He was chastised for his timing and for visiting a communist country.
The governor's office defends both trade missions as being part of the state's strategy for minimizing future economic slowdowns.
Perdue spokesman Bert Brantley compared the trips to trade missions the governor led to South Korea in 2003, which led three years later to the announcement that Kia Motors would build a plant in West Point, Ga., spawning nearly 4,000 jobs.
"What this really is about is meeting face-to-face with prospects that would potentially invest in Georgia and establish jobs here," he said.
On June 6, the governor led a 43-person delegation for a two-day trip to Cuba, including four journalists and 23 private business people who paid their own way at $2,500 apiece. The governor's office said the per-person costs to taxpayers would have been slightly less for the state employees.
Traveling with the governor were his press secretary; bodyguard; deputy chief of staff; officials from the departments of Agriculture and Economic Development; the dean of the University of Georgia's College of Agriculture & Environmental Sciences; the executive director of the Georgia Ports Authority; a member of the authority's board; Sen. Don Balfour, R-Snellville, Sen. Tommie Williams, R-Lyons; and Rep. Terry England, R-Auburn.
Perdue left again June 20 for a three-day visit to Uruguay and Argentina with just a small group of staff. The longer flight and added day of travel doubled the cost to about $5,000, according to the governor's office.
Though the expenses will be divided among several state agencies, their total is likely to be around $100,000 for both. That rankled Jeff Hubbard, the president of the Georgia Association of Educators.
"During this continued, unprecedented time of economic upheaval in Georgia, and especially near the end of Georgia's fiscal year, it is our opinion that Gov. Perdue should be dealing with the daily challenges of life in Georgia ... education, health care, water, etc. rather than taking taxpayer-paid trips to foreign countries to lobby for international trade," Hubbard said.
The state's fiscal year ends Wednesday. Tax collections have continued to come in below expectations, meaning the state will begin its new spending year roughly $300 million lower than planned. Congress' decision so far not to renew an extension of its Medicaid assistance to states pulls out another $375 million legislators counted on when they drafted the budget.
Since Perdue is unlikely to call a special session of the General Assembly to raise taxes, he will be overseeing the next round of cutting himself.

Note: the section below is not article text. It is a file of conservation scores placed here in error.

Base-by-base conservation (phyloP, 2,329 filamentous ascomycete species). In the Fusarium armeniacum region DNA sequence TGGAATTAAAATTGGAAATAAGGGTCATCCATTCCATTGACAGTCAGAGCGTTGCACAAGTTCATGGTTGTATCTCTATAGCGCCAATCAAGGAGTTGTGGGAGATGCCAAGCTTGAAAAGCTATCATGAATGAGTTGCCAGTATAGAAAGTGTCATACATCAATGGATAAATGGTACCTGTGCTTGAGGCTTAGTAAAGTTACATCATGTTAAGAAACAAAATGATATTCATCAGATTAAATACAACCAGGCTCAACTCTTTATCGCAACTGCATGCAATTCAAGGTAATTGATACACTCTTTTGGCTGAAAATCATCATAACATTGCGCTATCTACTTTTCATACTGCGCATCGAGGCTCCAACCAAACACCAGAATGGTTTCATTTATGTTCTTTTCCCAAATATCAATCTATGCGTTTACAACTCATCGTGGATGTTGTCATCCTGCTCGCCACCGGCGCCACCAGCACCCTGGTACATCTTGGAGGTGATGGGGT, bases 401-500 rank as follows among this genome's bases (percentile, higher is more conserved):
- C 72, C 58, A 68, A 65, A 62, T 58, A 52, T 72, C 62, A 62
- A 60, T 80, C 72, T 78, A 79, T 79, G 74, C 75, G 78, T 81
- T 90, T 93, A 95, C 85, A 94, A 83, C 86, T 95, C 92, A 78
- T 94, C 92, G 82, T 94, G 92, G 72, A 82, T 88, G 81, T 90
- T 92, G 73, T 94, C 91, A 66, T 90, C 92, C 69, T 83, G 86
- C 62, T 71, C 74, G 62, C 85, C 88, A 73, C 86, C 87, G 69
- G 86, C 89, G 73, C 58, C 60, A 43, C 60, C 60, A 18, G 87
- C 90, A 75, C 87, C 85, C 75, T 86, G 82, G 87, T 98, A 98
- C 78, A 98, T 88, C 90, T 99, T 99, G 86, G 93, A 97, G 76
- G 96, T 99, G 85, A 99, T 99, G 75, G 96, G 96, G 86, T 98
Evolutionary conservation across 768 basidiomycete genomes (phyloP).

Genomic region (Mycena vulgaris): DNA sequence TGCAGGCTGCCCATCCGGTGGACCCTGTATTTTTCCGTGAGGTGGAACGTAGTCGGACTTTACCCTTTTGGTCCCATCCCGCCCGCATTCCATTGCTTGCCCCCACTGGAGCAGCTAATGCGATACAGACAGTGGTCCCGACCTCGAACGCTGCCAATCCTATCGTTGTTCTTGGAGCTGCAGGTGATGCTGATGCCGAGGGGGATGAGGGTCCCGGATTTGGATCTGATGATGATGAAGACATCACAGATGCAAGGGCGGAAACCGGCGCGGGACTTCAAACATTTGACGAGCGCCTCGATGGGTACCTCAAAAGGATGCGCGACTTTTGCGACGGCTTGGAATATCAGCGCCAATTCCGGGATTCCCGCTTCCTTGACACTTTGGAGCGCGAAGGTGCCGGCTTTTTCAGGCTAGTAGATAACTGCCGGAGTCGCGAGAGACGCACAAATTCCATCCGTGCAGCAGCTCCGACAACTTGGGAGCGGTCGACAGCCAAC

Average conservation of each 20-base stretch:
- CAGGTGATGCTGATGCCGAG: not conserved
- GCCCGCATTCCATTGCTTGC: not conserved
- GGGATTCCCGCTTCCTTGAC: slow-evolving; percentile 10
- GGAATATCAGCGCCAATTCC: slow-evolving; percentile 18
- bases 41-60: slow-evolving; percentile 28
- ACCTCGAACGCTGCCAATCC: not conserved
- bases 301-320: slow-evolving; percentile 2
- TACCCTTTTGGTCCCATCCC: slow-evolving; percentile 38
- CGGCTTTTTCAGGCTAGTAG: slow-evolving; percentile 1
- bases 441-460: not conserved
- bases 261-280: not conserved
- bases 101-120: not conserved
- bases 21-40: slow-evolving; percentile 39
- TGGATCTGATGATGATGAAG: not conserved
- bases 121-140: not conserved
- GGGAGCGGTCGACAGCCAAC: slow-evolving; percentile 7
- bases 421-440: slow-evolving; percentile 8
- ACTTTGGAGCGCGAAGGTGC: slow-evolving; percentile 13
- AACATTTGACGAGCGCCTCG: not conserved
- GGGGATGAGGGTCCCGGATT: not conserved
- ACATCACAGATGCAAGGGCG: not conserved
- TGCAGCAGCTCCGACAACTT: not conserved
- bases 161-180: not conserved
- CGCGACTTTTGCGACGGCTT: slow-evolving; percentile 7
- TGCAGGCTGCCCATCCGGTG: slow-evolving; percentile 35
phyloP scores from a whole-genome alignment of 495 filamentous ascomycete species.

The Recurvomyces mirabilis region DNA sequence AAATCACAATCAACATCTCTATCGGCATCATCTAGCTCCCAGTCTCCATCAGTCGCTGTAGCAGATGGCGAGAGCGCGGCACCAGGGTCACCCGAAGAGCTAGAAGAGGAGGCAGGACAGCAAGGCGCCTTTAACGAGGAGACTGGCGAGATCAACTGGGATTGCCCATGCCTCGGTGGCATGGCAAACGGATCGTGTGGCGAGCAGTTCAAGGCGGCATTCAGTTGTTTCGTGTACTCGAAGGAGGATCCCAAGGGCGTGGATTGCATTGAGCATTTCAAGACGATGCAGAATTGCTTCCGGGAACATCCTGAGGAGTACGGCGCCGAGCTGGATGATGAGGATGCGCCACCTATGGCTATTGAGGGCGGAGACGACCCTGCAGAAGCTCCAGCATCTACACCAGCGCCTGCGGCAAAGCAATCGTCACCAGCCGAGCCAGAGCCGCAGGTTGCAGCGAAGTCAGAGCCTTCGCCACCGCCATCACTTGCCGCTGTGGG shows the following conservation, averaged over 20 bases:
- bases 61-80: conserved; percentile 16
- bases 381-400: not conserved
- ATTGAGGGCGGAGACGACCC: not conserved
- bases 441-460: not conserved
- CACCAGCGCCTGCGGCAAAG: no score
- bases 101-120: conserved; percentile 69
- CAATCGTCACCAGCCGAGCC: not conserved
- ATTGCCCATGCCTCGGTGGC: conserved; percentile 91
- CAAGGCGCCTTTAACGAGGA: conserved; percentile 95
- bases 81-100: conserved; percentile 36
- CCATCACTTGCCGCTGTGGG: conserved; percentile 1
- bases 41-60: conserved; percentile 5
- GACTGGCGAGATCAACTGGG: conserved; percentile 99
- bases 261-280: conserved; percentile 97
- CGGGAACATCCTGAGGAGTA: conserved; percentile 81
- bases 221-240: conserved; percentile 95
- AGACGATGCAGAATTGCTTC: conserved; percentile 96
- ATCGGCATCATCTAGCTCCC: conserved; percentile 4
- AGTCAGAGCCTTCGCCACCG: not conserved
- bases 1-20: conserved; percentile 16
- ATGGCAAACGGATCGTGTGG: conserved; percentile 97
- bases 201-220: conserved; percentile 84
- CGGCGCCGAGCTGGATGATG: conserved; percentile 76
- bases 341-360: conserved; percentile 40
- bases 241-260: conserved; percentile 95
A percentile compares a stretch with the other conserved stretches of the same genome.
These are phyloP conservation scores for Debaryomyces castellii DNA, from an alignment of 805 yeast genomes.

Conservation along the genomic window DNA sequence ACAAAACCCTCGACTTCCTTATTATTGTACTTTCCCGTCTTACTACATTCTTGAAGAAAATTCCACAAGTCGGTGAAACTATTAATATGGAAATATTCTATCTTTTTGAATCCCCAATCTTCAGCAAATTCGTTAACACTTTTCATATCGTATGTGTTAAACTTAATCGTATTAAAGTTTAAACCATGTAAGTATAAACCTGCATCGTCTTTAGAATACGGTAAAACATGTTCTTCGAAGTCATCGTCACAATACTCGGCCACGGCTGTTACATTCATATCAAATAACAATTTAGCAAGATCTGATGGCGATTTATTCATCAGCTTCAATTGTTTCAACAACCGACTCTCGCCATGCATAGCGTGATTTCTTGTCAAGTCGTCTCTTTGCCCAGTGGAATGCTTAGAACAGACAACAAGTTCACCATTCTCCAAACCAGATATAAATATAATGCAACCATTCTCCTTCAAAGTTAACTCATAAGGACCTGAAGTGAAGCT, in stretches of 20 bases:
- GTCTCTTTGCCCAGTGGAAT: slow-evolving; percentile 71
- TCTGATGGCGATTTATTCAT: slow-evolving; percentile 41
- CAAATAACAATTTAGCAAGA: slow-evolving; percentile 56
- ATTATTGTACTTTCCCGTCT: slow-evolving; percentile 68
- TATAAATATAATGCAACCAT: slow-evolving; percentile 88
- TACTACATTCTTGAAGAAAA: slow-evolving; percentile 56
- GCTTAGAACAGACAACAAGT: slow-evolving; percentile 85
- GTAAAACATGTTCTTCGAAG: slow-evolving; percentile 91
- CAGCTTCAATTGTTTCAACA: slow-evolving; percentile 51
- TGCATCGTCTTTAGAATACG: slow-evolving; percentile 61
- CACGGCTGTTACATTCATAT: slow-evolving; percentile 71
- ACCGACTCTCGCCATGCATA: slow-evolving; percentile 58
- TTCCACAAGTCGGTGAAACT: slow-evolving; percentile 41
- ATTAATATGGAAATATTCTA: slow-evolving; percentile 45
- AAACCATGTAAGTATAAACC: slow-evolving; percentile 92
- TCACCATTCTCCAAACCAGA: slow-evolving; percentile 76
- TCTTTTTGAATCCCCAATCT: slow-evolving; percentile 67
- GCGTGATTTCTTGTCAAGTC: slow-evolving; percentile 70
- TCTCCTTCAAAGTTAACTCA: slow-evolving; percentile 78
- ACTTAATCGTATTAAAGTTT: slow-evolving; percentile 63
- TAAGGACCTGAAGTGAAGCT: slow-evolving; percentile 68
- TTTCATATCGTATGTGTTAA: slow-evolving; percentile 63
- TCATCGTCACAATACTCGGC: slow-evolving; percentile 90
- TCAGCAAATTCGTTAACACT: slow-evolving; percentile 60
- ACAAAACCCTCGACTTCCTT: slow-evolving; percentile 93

The timing of the Cuba trip also fell on the deadline for when he had to sign or veto legislation, including the budget. While he had all during the legislative session and 40 days afterward to decide, his absence meant he wasn't present to face questions from the media, the public or legislators when he issued his vetoes.
"Regardless of budget, why would the governor of Georgia make a trip to Cuba, especially in the final weekend before the veto cut-off of the 2010 legislative session?" asked Tricia Pridemore, head of the 9.12 Project Action Network and the Conservative Leadership Coalition.
H er bigger concern was about Cuba's status as a communist dictatorship.
"Gov. Perdue's recognizing them with his presence is an insult to the freedom-loving Georgians who voted him into office," she said. "There are plenty of other nations that can use our agriculture products. Let's do business with those who do not kill their own people for the sake of power."
Brantley argues that going to Cuba positions Georgia to capitalize on the possible lifting of some of the boycott restrictions being hinted at by the Obama administration. Georgia is already a major exporter of agricultural products to Cuba - such as chicken, soybeans and pork - and Agriculture Commissioner Tommy Irvin has made almost yearly trips to the island nation since farm products could be shipped there.
"The governor believes, whether it's China (that Perdue visited in 2008) or Cuba, there are inroads you can make through trade and the cultural interaction," Brantley said.
Georgia ranks sixth as an exporting state to Uruguay and seventh to Argentina, selling more than $156 million yearly. The state ranks third in exports to Cuba, a figure that doubled in the last year.
In the next five years, visitation from Argentine tourists is expected to grow 55 percent, according to Perdue's office.
Reach Walter Jones at firstname.lastname@example.org